The Slovak stock markets are still waiting for an impetus. Blue chips are trading in small volumes, and their prices are mixed. VSŽ eased to 625 Sk per share, VÚB to 1,750 Sk, Nafta slumped to 1,800 Sk and Slovenské Lodenice to 925 Sk. Conversely, IRB surged to 1,380 Sk. SES Tlmače was in strong demand, and its share rose 7 Sk to 477 Sk. SES has recently won several contracts, among them a120 million Sk order to reconstruct Bratislava's Heating Plant II and supplying technology for the Vojany thermal power plant.
Slovnaft's share price slumped below 896 Sk, and it seems that investors are not willing to pay more for this share because of recently published 1-3Q96 results and the EBRD's probable sell-off (see story, page 1). Slovnaft posted a pre-tax profit of 1.37 bn Sk ($44m) for the first nine months of this year, which is only 40% of last year's figure. However, the refinery's results for 3Q96, when the company made a pre-tax profit of 1.08 bn Sk, is much better than what it registered in 1Q96 (a loss of 132m Sk) and 2Q96 (a profit of 424m Sk). The increase in retail fuel prices should help to increase Slovnaft's revenues (see Corporate News). Slovnaft, however sells petrol to retail distributors for 6.96 Sk per liter and diesel for 5.92 Sk per liter. The excise tax is 53% of the retail price for petrol and 58% of diesel's retail price and it is expected that this will be hiked next year, causing a further increase in fuel prices.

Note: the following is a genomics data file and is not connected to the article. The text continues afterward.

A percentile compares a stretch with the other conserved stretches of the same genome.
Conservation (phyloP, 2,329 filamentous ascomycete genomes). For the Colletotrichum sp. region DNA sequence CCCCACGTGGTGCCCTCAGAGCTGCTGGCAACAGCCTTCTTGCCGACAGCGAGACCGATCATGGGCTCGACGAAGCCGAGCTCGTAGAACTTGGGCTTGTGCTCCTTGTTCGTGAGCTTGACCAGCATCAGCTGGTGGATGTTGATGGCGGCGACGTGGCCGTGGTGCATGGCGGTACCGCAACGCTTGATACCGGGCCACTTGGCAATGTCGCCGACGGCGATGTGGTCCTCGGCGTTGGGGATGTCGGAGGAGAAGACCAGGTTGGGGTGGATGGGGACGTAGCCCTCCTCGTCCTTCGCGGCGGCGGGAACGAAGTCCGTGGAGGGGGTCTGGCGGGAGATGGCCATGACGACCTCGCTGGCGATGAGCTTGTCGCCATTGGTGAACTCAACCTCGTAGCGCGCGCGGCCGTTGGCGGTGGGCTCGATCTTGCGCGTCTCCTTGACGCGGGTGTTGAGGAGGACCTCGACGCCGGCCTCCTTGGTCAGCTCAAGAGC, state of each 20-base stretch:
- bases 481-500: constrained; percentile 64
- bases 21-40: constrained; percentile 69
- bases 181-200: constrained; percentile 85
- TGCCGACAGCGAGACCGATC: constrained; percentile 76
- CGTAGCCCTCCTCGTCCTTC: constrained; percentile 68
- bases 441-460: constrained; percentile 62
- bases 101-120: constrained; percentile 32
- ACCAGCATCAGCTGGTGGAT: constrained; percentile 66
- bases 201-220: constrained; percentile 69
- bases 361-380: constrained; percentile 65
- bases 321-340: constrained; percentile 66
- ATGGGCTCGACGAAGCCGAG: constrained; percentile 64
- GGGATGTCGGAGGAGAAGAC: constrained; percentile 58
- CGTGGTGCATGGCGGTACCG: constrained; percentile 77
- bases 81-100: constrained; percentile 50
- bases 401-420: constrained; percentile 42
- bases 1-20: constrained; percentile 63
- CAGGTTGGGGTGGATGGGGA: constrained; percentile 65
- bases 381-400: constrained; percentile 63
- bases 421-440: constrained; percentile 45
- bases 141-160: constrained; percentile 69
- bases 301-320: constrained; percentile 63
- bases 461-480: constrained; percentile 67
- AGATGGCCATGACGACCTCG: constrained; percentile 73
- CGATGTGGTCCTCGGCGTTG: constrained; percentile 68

Regarding the reported EBRD sale, the bank's statement that it is "unambiguously simpler and wiser to participate here through lending and less through capital participation" is a serious warning to investors about the privatization process here.
The state-run privatization agency FNM has published a list of 155 companies' shares which will be exchanged for FNM bonds. The sale can be carried out either as a direct sale through the RM-System at the market price, or through FNM representatives, who are yet to be appointed for each large city. The sale is supposed to begin this year. However, neither Slovnaft nor Benzinol are included in the list. The shares of several spas (except for the most lucrative Piešťany) are, nevertheless, listed.
The government approved an amendment to the Securities Act, allowing dematerialized securities to be converted into materialized securities based solely on the decision of the security issuer, i.e. the majority shareholder. Thus shares will not have to be traded on the stock exchange, and they will practically be turned into worthless pieces of paper for minority shareholders. The information about ownership will be less transparent if the shares are materialized.
In our analysis, the amendment is politically motivated and is meant as a tool to protect new owners of property privatized in the second privatization wave. It is also potentially bad news for the stock market and will add to distrust of the market by foreign investors who are deterred by the unhealthy political situation, privatization methods and poor protection of minority shareholders. Therefore we anticipate a further decline in share prices and volumes on the Slovak stock market as a result of diminishing investor interest.
Prepared by ING Bank N.V., Bratislava branch in cooperation with ING Baring Securities (Slovakia), o.c.p.,a.s.
6. Nov 1996 at 0:00